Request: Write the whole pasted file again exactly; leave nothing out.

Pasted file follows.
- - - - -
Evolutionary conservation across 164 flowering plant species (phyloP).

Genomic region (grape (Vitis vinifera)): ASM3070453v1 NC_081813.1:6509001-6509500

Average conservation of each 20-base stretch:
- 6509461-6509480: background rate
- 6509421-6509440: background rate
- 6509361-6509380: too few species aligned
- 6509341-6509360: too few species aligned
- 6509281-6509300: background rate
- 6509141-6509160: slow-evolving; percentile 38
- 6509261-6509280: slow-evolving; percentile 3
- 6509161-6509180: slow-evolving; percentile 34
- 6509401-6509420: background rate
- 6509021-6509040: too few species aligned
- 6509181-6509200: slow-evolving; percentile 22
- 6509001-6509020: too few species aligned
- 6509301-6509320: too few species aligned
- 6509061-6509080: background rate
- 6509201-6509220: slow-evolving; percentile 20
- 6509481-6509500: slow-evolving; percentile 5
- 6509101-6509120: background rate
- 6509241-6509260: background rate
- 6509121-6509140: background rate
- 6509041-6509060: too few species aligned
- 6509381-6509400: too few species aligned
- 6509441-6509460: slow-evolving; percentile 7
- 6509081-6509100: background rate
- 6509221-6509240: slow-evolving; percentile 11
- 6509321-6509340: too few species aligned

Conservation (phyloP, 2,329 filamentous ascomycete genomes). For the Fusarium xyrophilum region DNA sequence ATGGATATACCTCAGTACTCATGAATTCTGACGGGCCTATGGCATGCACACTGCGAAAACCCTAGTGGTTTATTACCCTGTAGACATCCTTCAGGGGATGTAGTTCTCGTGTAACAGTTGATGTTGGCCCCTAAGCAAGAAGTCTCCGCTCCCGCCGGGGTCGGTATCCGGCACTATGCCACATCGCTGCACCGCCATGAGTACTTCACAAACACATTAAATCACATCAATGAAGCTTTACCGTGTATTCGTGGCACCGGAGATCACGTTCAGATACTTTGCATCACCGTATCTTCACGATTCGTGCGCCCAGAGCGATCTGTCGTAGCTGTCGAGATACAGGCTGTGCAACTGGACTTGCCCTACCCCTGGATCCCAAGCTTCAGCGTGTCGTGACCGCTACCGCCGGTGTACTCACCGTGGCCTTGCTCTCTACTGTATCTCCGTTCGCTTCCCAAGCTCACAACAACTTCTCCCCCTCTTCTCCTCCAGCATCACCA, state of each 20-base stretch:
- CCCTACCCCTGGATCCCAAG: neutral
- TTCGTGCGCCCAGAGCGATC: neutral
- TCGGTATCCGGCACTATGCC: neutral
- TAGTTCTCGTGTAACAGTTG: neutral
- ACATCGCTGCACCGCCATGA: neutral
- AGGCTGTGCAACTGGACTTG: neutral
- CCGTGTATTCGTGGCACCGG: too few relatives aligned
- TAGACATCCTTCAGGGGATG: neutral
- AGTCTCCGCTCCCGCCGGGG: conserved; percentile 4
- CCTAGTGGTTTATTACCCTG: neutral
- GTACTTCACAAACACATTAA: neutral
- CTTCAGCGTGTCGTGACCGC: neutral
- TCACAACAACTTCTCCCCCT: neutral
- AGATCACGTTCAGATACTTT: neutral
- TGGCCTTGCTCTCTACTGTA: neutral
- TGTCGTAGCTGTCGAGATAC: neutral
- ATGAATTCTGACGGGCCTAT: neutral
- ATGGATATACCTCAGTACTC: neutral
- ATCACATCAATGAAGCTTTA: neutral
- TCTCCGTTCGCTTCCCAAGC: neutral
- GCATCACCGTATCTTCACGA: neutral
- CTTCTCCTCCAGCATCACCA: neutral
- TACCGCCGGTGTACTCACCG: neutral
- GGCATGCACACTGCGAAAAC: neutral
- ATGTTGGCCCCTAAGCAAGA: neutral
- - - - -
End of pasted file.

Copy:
Evolutionary conservation across 164 flowering plant species (phyloP).

Genomic region (grape (Vitis vinifera)): ASM3070453v1 NC_081813.1:6509001-6509500

Average conservation of each 20-base stretch:
- 6509461-6509480: background rate
- 6509421-6509440: background rate
- 6509361-6509380: too few species aligned
- 6509341-6509360: too few species aligned
- 6509281-6509300: background rate
- 6509141-6509160: slow-evolving; percentile 38
- 6509261-6509280: slow-evolving; percentile 3
- 6509161-6509180: slow-evolving; percentile 34
- 6509401-6509420: background rate
- 6509021-6509040: too few species aligned
- 6509181-6509200: slow-evolving; percentile 22
- 6509001-6509020: too few species aligned
- 6509301-6509320: too few species aligned
- 6509061-6509080: background rate
- 6509201-6509220: slow-evolving; percentile 20
- 6509481-6509500: slow-evolving; percentile 5
- 6509101-6509120: background rate
- 6509241-6509260: background rate
- 6509121-6509140: background rate
- 6509041-6509060: too few species aligned
- 6509381-6509400: too few species aligned
- 6509441-6509460: slow-evolving; percentile 7
- 6509081-6509100: background rate
- 6509221-6509240: slow-evolving; percentile 11
- 6509321-6509340: too few species aligned

Conservation (phyloP, 2,329 filamentous ascomycete genomes). For the Fusarium xyrophilum region DNA sequence ATGGATATACCTCAGTACTCATGAATTCTGACGGGCCTATGGCATGCACACTGCGAAAACCCTAGTGGTTTATTACCCTGTAGACATCCTTCAGGGGATGTAGTTCTCGTGTAACAGTTGATGTTGGCCCCTAAGCAAGAAGTCTCCGCTCCCGCCGGGGTCGGTATCCGGCACTATGCCACATCGCTGCACCGCCATGAGTACTTCACAAACACATTAAATCACATCAATGAAGCTTTACCGTGTATTCGTGGCACCGGAGATCACGTTCAGATACTTTGCATCACCGTATCTTCACGATTCGTGCGCCCAGAGCGATCTGTCGTAGCTGTCGAGATACAGGCTGTGCAACTGGACTTGCCCTACCCCTGGATCCCAAGCTTCAGCGTGTCGTGACCGCTACCGCCGGTGTACTCACCGTGGCCTTGCTCTCTACTGTATCTCCGTTCGCTTCCCAAGCTCACAACAACTTCTCCCCCTCTTCTCCTCCAGCATCACCA, state of each 20-base stretch:
- CCCTACCCCTGGATCCCAAG: neutral
- TTCGTGCGCCCAGAGCGATC: neutral
- TCGGTATCCGGCACTATGCC: neutral
- TAGTTCTCGTGTAACAGTTG: neutral
- ACATCGCTGCACCGCCATGA: neutral
- AGGCTGTGCAACTGGACTTG: neutral
- CCGTGTATTCGTGGCACCGG: too few relatives aligned
- TAGACATCCTTCAGGGGATG: neutral
- AGTCTCCGCTCCCGCCGGGG: conserved; percentile 4
- CCTAGTGGTTTATTACCCTG: neutral
- GTACTTCACAAACACATTAA: neutral
- CTTCAGCGTGTCGTGACCGC: neutral
- TCACAACAACTTCTCCCCCT: neutral
- AGATCACGTTCAGATACTTT: neutral
- TGGCCTTGCTCTCTACTGTA: neutral
- TGTCGTAGCTGTCGAGATAC: neutral
- ATGAATTCTGACGGGCCTAT: neutral
- ATGGATATACCTCAGTACTC: neutral
- ATCACATCAATGAAGCTTTA: neutral
- TCTCCGTTCGCTTCCCAAGC: neutral
- GCATCACCGTATCTTCACGA: neutral
- CTTCTCCTCCAGCATCACCA: neutral
- TACCGCCGGTGTACTCACCG: neutral
- GGCATGCACACTGCGAAAAC: neutral
- ATGTTGGCCCCTAAGCAAGA: neutral